The records are comprised of artists' files arranged into four categories established by the gallery: general artists' files; notebooks of artists' files; financial artists' files; and consignment and sales artists' files. General artists' files contain background and reference information on numerous contemporary artists, performers, and art-related organizations. More information exists for Alexander Calder and Harry Lieberman than the other names represented in the general files. Lee also arranged provenance notes and photographs of artwork into notebooks, presumably including many of the artists represented by the gallery. There is a significant amount of material in the notebooks on Alexander Calder, Robert Indiana, Lowell Nesbitt, Ben Shahn, Victor Vasarely, and Max Weber.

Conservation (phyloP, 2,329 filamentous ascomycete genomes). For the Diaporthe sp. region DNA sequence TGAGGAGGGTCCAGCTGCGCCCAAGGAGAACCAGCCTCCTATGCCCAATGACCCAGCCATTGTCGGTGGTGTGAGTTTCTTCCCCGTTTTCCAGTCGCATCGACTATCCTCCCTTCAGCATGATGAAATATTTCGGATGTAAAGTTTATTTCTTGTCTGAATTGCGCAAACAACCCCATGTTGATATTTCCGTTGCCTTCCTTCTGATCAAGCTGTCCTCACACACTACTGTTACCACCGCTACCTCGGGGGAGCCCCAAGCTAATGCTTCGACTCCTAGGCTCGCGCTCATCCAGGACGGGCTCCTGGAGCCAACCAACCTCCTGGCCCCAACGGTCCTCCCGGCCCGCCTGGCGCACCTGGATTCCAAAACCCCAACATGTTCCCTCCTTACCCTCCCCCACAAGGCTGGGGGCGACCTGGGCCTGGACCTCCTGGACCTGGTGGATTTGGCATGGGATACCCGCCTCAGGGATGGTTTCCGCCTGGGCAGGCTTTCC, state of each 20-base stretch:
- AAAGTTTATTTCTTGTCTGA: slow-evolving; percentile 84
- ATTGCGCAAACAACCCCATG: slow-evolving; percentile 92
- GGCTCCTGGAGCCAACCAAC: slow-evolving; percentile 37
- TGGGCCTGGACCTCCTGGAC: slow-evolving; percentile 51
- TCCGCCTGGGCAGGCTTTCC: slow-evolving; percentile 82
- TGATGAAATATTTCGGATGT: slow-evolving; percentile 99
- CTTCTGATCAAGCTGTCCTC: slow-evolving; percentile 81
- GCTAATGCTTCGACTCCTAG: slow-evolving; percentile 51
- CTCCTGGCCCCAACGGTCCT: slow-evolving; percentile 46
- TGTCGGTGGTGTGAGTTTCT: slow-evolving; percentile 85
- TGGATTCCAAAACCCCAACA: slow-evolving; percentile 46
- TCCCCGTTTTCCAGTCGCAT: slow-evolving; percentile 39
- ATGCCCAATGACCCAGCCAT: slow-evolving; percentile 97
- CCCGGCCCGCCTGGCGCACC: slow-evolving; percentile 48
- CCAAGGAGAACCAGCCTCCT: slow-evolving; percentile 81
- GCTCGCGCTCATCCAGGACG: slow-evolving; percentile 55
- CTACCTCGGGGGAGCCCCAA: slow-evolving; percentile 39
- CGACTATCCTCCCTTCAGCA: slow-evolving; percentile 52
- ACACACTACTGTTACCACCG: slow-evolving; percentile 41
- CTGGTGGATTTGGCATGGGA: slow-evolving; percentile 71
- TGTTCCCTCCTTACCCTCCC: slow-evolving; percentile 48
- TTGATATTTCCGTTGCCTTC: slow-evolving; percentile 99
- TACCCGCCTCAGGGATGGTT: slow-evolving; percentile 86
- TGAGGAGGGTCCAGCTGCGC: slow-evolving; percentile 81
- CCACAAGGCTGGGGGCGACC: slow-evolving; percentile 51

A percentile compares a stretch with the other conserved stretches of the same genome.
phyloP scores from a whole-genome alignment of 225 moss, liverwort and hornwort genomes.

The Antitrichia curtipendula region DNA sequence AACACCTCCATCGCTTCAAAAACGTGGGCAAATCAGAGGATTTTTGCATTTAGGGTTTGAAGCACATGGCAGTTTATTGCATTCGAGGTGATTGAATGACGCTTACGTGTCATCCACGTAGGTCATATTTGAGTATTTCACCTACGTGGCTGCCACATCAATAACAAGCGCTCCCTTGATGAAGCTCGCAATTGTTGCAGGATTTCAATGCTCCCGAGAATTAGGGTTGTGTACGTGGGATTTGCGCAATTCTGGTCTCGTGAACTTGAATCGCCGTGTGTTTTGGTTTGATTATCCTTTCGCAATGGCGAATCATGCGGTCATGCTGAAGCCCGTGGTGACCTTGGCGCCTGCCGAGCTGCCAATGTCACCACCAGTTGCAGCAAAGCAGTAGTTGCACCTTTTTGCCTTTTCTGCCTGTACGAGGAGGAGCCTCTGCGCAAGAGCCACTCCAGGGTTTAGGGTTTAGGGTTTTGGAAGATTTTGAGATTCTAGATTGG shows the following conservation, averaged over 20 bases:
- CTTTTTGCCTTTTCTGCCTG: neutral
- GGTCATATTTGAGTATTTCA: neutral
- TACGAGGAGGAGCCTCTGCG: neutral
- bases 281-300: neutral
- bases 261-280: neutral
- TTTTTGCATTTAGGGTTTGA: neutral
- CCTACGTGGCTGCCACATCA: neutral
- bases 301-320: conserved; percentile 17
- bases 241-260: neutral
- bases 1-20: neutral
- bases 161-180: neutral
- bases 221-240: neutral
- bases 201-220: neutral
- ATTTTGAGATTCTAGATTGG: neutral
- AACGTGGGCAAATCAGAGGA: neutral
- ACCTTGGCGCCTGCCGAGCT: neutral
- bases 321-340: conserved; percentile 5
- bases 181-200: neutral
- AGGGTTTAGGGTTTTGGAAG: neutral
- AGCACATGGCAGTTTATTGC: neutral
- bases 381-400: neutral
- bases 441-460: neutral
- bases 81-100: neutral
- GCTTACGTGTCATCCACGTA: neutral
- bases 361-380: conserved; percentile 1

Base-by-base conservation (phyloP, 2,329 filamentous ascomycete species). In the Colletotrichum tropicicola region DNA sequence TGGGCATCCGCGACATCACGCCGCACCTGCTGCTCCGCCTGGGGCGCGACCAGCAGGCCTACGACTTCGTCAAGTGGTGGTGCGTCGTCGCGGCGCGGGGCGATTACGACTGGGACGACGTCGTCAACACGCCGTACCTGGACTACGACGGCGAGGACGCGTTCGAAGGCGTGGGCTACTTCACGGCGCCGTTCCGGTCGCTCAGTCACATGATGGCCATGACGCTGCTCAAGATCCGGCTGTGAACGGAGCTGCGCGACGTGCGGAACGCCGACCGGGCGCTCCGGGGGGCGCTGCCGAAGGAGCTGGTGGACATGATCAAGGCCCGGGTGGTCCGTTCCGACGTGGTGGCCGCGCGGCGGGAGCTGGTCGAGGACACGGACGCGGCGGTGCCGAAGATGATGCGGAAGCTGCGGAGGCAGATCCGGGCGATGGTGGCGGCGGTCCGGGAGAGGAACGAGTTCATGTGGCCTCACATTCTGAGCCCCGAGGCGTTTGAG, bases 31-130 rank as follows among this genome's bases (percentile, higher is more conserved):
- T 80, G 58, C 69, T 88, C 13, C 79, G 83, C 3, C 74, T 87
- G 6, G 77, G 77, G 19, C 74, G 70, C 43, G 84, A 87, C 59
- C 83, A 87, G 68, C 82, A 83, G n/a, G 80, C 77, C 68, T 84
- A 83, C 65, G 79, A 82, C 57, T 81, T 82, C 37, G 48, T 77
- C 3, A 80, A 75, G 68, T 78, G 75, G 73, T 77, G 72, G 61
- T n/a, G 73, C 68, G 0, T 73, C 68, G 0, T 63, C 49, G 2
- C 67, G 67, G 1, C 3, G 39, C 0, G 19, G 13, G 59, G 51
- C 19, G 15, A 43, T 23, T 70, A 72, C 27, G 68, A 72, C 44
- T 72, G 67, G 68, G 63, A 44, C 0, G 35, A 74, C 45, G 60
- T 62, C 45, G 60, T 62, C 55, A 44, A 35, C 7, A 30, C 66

Financial artists' files contain correspondence with artists and patrons concerning the sale of artwork by both the Eva Lee Gallery and J. B. Neumann of the New Art Circle Gallery, scattered artwork, printed material, photographs of artists, and checks signed by Neumann and endorsed by miscellaneous artists. Eva Lee worked on the estate of J. B. Neumann and collected and interspersed his files with her own. These files include letters from Josef Albers, Thomas Hart Benton, Alexander Calder, Christo, Joseph Cornell, Robert Indiana, and a postcard of Calder's studio from Ben Shahn. There are also watercolor sketches by Clifford Odets, an exhibition catalog autographed by Ben Shahn, and photographs of Marsden Hartley, Jacques Lipchitz, composer Frederick Loewe, Paul Mommer, Mert Simpson, and Curt Valentin with Andrew Ritchie.